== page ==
The Cover-up Quilt is an Arts Council-funded community art project, inspired by the original AIDS quilt which began in San Francisco in 1984. The AIDS Memorial Quilt is now the biggest piece of public, community art in the world, and panels were created to remember people who had been lost to AIDS.
To mark 40 years since the first diagnosis in 1981, the Birmingham AIDS and HIV Cover-up Quilt community art project aims to create 40 panels that will represent significant parts of history across those years, both in Birmingham and nationally and internationally too.
This project is being led by artist Garry Jones, who will be running quilt making workshops during the Pride House schedule. Quilted panels will be designed, created, and produced based on a list of 40 themes that will be approved by Garry. The first panel of the quilt has already been created using the slogan Positively Red, which was used as the tag line for World AIDS Day with red ribbon heart from 1998. When all the panels are complete and finished with a red quilted back and red ribbons to tie together, they will form a cover-up for the HIV and AIDS memorial unveiling on World AIDS Day 2022 – December 1.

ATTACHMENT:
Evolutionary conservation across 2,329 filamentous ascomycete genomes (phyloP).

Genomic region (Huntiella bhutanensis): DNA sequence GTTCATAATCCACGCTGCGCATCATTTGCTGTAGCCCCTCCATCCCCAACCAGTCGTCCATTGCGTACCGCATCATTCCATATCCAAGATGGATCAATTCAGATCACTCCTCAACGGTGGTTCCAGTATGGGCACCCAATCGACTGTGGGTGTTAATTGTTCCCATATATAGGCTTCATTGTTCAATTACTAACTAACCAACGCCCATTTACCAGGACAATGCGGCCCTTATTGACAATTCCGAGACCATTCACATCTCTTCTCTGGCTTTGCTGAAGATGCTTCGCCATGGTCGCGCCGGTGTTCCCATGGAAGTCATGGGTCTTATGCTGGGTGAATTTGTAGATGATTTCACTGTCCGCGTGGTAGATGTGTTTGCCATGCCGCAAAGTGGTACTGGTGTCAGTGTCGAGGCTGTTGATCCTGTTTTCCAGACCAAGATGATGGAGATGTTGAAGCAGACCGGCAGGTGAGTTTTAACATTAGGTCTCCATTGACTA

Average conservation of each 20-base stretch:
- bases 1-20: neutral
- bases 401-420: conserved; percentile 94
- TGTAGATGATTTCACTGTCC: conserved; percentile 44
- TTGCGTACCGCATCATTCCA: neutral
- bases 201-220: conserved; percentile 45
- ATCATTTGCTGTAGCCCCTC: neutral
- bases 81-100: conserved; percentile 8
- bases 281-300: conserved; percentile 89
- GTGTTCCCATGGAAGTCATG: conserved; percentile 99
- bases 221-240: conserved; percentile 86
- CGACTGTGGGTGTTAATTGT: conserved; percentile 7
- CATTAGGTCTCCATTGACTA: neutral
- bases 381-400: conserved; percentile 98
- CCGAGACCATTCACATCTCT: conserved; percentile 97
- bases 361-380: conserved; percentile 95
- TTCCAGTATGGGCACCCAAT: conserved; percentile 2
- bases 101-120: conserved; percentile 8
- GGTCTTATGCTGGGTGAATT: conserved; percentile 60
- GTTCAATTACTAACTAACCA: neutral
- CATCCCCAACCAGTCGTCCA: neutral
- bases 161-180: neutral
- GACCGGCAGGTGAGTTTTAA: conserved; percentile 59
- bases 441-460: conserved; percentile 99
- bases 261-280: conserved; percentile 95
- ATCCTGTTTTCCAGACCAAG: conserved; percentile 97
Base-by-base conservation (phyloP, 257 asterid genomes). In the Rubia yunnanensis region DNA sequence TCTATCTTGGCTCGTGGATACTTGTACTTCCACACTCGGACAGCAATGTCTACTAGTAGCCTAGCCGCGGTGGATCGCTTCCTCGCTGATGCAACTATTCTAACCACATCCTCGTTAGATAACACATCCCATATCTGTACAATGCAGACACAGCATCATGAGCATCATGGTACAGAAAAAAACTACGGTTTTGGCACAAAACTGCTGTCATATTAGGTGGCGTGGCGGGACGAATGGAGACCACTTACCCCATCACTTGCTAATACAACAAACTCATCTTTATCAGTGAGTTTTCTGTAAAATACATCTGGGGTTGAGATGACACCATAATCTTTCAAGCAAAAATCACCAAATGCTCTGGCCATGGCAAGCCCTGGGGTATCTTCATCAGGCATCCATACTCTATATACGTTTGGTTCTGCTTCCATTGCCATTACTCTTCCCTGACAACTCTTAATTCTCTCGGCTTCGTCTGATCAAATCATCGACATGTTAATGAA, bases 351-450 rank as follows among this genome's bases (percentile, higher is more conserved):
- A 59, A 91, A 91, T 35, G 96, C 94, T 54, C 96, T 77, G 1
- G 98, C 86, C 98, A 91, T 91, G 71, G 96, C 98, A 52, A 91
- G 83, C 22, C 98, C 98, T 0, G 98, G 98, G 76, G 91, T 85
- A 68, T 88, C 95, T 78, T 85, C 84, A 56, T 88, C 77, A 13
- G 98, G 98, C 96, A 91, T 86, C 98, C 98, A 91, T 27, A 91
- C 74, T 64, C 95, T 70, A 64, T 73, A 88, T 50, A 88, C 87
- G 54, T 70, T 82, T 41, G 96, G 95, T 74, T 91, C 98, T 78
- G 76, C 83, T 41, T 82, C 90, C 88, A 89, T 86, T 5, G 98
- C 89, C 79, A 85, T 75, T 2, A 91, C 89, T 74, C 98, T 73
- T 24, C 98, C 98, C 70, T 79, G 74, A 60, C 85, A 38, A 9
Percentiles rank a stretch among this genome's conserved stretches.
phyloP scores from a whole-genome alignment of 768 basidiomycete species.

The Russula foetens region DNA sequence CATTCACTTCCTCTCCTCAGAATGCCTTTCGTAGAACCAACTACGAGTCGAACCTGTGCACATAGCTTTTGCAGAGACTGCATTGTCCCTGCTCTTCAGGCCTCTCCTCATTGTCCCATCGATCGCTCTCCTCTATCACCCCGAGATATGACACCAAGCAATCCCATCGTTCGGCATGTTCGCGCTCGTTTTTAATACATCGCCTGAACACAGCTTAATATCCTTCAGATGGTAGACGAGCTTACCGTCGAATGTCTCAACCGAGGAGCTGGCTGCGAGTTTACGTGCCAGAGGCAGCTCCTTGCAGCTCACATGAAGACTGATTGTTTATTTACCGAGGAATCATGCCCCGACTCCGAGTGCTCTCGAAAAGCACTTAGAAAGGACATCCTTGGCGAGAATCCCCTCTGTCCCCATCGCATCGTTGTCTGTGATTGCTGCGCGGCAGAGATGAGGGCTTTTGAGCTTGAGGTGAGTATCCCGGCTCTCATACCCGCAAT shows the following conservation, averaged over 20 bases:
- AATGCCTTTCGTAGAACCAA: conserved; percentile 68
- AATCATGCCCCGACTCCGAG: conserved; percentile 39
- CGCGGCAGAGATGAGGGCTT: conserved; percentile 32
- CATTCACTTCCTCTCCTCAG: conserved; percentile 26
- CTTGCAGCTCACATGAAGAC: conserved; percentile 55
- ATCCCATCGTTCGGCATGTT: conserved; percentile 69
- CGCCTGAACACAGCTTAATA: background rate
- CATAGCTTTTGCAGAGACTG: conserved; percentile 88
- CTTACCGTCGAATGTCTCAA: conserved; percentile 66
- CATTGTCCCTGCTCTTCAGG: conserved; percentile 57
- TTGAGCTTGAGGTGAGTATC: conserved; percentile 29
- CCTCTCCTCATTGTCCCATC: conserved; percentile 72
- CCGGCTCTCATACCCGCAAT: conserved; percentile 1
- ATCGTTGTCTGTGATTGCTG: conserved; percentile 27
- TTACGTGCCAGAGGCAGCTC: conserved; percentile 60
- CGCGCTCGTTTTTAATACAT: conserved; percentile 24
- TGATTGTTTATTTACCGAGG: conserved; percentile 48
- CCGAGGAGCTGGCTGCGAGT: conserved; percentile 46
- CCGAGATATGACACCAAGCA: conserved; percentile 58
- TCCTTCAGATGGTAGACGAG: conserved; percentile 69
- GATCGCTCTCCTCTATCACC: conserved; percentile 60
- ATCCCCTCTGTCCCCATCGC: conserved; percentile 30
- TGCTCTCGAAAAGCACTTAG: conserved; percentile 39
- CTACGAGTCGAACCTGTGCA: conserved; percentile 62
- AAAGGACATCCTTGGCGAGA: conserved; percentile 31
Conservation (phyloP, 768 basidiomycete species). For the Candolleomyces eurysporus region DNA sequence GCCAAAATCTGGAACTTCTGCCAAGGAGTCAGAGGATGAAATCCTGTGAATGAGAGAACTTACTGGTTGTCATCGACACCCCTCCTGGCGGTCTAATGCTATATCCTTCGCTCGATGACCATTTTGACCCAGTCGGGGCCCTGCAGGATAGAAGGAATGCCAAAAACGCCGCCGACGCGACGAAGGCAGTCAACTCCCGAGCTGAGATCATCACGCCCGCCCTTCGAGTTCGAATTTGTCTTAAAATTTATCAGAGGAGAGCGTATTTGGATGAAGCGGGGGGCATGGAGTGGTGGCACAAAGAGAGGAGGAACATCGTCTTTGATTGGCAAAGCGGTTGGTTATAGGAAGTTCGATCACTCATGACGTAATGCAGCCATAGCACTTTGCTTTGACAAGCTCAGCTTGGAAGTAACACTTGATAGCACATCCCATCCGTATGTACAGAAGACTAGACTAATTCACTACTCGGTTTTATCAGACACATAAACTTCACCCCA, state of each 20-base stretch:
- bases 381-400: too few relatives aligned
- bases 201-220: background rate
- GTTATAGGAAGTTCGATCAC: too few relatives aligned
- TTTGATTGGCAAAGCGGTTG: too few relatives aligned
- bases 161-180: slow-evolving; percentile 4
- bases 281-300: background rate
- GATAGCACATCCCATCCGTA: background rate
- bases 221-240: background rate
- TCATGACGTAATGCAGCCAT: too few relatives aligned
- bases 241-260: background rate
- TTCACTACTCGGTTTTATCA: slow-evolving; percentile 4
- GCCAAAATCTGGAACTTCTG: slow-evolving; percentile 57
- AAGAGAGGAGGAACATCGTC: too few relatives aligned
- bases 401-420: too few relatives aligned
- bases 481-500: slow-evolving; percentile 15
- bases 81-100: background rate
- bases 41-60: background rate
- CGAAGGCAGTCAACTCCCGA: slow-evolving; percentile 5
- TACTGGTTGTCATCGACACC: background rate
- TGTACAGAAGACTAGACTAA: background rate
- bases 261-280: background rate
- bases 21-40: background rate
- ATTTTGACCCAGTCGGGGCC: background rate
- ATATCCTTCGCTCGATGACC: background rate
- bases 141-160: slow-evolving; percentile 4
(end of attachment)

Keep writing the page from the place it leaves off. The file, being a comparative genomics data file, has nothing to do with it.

Following this unveiling, the quilt will be a stand-alone art piece that will be used and exhibited in public places such as colleges and art galleries as a tool in the remembrance, education and celebration of AIDS and HIV.
The quilt making workshops will be run July 26-28 and August 3-4, 11am-12.30pm, at Pride House Café, Wynner House, Birmingham. Before the project begins you will also be introduced to either clinical specialist nurses – who specialise in the care of HIV positive people – or Positive Peers – a group of people living with HIV – who will offer a talk of HIV and AIDS to highlight the importance of this project. For more information, visit the events section of the Pride House website.
What’s more, as part of Pride House’s events during the Commonwealth Games, there is a chance to view the UK AIDS Memorial Quilt, an irreplaceable piece of social history which tells the stories of many of those lost in the early days of the HIV AIDS epidemic in the ’80s and ’90s.
Slots are free and available for ten people every hour from July 26 – August 8 at the Southside Building on Hurst Street. To book any remaining slots, visit the Pride House events schedule.